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The Interior Design Reference & Specification Book by Mimi Love, Chris Grimley, Linda O'Shea

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02
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THE INTERIOR DESIGN REFERENCE + SPECIFICATION BOOK
Chapter 2: Project Management
The designer and client must reach a common understanding of the contracts,
fees, and design process for a project to succeed. For large projects, a project
manager will assume responsibility for coordinating these business aspects of
the job. For smaller projects, the designer has both to design and to manage the
project. Typically, management issues weigh heavily at the beginning of a project,
but they must be attended to throughout to ensure that the fees, schedules, and
agreements are all being met.
CONTRACTS
The first step in embarking on a project is for the designer and client to sign a contract. The
contract defines the scope, qualifications, assumptions, exclusions, duration, and terms of the
project. Ideally, it is set up in a manner that separates the scope into specific design tasks,
determining, for example, the number of meetings to be held or the number of renderings or
sample boards to be provided. In addition to detailing the scope, the contract should include
a list of qualifications, which are limitations placed on the scope. A typical qualification might
be “the project fee is based on 20,000 square feet” or “the project fee is based on a six-month
design period.Including a list of assumptions will avoid miscommunication; for example, “as-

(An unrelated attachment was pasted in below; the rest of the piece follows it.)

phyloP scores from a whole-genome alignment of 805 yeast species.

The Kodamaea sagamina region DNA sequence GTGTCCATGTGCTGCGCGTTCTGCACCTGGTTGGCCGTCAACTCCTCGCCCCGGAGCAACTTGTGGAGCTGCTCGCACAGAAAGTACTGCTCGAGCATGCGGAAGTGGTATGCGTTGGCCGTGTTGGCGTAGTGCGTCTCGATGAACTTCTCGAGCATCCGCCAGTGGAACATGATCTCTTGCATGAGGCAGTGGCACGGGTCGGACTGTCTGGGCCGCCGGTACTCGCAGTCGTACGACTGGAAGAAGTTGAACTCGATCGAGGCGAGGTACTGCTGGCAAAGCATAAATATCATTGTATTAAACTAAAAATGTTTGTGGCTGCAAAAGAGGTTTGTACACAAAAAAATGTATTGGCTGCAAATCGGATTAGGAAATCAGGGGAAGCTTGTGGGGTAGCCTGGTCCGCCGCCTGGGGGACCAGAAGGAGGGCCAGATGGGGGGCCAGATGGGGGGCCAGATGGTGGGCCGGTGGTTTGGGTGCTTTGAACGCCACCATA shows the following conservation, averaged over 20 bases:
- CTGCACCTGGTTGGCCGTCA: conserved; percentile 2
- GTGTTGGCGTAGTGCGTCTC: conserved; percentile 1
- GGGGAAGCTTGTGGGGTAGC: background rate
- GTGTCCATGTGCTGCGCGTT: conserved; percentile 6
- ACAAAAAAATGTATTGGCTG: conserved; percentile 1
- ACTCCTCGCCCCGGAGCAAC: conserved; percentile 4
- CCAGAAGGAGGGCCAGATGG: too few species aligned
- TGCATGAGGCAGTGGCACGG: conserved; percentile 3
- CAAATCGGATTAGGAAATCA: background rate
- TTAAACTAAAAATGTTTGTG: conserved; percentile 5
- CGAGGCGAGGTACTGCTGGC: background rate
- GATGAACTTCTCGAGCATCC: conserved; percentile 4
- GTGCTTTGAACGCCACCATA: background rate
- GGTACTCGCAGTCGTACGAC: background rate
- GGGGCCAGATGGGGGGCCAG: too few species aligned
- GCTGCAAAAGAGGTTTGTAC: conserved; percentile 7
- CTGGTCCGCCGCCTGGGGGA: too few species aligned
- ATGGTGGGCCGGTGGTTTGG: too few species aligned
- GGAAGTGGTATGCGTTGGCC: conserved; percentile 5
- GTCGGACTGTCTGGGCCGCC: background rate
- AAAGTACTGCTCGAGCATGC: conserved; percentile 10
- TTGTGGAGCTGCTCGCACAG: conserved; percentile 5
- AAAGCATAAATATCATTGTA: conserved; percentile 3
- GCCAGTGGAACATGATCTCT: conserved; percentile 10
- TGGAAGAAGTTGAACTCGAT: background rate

built AutoCAD drawings will be provided by owner” or “the project will be phased into two con-
struction projects.” It is equally important to list exclusions to the contract, such as an interior
survey is not in contract” or “furniture selections are not part of contract.” This will help to
identify issues or consultants for which the designer is not responsible. The contract must
also provide a written description or a graphic schedule that outlines the project timeline.
DESIGN FEES
When negotiating a fee, it is up to the designer and the client to agree on the fee structure.
For most design disciplines,
vices, due to the vastly different nature of individual projects
can range from a modest renovation to a new custom-tailored design, and the fee may be best
structured on an
it would be reasonable to assume a fee
said, most designers choose among several methods for structuring fees, either alone or in
combination, and adjust them to suit a clients particular needs.
SCOPE QUALIFICATIONS ASSUMPTIONS EXCLUSIONS DURATION TERMS
Terms of Agreement to Include in Every Contract
Limitations of liability
Payment terms
Code interpretations and ADA compliance
Ownership of documents
No consequential damages
Termination or suspension
Insurance and indemnification
Common Mistakes to Avoid When Establishing a Contract
Not defining a detailed scope of work
Starting before the contract is signed
Not defining a method of compensation
Not red-flagging additional services as they arise
Not listing reimbursable items
Not halting work when payments are overdue
Job:02-30056 Title: RP-Interior Design Reference and Specification
#175 Dtp:216 Page:18
(RAY)
018-023_30056.indd 18 3/4/13 7:21 PM

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